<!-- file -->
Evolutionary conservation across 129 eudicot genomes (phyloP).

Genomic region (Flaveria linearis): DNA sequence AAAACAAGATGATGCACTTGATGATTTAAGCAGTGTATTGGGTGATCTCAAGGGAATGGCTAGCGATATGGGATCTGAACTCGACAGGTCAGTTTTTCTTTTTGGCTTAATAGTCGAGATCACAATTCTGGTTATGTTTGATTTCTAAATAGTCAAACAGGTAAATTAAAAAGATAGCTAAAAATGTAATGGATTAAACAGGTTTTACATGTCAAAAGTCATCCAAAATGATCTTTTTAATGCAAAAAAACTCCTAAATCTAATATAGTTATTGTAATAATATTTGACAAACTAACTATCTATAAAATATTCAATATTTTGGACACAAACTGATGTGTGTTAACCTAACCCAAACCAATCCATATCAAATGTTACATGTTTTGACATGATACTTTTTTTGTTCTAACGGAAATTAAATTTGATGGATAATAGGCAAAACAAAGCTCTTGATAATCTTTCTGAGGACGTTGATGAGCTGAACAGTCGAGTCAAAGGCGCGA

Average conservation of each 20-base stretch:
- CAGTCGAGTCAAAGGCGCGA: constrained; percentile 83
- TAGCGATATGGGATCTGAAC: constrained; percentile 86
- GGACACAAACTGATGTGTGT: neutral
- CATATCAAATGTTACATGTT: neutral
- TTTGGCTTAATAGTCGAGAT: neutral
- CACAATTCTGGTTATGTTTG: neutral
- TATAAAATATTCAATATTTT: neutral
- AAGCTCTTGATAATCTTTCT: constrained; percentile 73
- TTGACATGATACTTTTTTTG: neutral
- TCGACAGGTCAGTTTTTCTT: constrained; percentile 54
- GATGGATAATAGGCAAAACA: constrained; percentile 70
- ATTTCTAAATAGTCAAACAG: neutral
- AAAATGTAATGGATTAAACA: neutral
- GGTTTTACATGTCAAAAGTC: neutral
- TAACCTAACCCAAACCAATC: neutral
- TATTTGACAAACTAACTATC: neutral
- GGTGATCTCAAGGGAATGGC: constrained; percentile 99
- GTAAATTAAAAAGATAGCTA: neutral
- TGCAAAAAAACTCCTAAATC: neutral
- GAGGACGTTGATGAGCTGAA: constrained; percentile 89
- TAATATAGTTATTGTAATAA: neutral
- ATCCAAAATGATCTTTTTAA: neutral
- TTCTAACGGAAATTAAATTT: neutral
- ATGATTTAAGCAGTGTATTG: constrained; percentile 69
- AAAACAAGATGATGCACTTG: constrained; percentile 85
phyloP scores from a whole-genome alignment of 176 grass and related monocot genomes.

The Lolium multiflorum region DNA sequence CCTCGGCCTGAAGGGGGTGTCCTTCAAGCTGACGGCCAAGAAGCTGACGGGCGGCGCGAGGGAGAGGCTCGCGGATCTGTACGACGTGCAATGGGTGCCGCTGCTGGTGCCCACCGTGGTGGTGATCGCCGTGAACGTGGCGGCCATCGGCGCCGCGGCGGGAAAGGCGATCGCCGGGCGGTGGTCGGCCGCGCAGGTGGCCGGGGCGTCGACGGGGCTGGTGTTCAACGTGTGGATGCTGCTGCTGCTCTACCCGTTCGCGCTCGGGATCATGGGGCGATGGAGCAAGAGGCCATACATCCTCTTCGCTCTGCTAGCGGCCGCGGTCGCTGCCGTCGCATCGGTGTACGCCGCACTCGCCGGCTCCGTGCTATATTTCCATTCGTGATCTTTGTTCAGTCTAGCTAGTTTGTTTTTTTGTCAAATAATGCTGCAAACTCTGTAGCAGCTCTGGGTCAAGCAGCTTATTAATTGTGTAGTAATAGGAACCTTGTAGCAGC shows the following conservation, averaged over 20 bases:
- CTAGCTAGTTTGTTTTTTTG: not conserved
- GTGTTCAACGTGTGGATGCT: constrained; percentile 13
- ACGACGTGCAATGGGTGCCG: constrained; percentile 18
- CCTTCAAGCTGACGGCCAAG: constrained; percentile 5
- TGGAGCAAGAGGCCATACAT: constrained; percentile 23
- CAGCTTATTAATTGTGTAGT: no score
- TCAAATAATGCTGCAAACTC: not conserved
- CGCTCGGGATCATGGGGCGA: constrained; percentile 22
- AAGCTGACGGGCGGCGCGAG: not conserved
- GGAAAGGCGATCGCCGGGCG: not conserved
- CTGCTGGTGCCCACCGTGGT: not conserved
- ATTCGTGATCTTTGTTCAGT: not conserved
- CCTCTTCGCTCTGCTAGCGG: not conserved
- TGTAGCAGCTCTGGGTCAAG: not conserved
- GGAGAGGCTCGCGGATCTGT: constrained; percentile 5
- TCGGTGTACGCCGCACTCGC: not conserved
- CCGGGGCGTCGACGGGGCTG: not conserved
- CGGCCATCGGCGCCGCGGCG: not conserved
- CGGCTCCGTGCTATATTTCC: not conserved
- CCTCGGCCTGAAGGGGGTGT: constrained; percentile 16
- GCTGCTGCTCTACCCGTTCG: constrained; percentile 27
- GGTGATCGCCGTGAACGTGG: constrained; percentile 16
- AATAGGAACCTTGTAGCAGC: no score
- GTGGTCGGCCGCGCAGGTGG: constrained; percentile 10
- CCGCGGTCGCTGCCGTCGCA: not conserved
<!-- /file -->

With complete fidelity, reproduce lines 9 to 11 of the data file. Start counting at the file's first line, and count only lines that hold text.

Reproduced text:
- CACAATTCTGGTTATGTTTG: neutral
- TATAAAATATTCAATATTTT: neutral
- AAGCTCTTGATAATCTTTCT: constrained; percentile 73